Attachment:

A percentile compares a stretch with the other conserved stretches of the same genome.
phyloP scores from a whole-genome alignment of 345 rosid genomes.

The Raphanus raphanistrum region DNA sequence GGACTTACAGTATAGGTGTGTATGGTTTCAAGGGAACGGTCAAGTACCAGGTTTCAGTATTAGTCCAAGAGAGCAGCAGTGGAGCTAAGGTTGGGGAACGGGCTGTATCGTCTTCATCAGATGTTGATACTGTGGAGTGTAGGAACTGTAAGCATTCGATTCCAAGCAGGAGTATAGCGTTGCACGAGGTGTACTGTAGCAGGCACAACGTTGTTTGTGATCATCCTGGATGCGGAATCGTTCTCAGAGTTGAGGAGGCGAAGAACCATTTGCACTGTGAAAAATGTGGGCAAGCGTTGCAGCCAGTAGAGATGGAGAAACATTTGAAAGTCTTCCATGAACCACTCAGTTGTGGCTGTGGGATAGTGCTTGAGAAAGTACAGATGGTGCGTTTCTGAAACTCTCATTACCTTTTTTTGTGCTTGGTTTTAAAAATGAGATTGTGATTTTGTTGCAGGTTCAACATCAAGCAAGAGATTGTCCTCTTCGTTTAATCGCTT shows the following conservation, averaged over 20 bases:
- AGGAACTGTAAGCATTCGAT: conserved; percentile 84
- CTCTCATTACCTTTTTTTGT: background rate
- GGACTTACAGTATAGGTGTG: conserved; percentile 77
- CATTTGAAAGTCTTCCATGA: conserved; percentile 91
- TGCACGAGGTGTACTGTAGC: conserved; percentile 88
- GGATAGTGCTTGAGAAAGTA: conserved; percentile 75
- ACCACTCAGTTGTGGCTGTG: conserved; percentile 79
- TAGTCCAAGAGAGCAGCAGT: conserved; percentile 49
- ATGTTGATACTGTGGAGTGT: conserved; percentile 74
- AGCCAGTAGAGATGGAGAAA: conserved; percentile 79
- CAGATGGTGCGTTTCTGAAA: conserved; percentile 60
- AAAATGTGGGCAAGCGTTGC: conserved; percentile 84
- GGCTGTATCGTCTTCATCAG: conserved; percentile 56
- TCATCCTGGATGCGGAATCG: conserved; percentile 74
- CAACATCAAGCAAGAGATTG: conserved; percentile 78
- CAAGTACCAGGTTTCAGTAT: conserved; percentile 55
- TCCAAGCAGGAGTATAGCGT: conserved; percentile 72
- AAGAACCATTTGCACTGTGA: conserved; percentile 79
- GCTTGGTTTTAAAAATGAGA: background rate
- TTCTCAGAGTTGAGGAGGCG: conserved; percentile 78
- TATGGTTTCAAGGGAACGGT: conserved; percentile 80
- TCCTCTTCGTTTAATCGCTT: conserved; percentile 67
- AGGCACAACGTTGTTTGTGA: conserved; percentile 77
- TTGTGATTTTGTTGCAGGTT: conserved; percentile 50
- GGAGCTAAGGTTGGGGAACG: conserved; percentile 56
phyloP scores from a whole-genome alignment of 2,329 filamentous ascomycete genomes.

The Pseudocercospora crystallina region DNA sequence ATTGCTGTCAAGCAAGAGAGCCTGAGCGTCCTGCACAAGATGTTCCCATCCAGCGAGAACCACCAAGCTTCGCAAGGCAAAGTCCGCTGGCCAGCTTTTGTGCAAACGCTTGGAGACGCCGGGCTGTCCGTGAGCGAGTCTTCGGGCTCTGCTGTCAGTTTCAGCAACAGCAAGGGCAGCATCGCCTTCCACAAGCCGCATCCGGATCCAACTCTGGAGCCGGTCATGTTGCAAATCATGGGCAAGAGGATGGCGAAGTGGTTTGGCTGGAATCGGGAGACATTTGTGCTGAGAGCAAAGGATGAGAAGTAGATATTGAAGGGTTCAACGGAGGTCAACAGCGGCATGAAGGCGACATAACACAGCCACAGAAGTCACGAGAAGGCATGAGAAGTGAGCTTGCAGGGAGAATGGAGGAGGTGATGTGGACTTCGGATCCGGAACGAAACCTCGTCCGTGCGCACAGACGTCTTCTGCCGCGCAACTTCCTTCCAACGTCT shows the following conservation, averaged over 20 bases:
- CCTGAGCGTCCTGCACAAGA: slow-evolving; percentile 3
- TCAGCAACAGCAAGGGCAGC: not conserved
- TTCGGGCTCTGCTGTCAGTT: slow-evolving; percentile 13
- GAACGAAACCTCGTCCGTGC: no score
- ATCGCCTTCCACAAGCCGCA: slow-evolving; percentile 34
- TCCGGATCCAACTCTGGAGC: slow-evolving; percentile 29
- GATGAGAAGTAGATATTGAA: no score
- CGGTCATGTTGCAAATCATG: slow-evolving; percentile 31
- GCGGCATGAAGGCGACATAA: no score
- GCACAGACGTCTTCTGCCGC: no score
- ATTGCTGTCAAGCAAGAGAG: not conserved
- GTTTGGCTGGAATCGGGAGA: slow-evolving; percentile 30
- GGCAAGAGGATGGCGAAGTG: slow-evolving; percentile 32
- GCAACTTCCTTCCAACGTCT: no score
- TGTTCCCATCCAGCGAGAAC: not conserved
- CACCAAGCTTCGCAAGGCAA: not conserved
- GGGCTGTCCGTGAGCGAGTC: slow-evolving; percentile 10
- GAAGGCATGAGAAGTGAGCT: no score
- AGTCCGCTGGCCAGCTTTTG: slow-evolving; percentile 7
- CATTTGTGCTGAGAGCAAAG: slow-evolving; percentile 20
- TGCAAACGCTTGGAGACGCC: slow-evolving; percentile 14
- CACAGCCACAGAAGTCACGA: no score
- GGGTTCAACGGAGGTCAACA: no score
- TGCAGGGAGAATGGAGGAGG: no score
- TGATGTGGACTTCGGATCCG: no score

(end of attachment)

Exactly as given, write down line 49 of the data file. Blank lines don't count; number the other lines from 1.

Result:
- AGTCCGCTGGCCAGCTTTTG: slow-evolving; percentile 7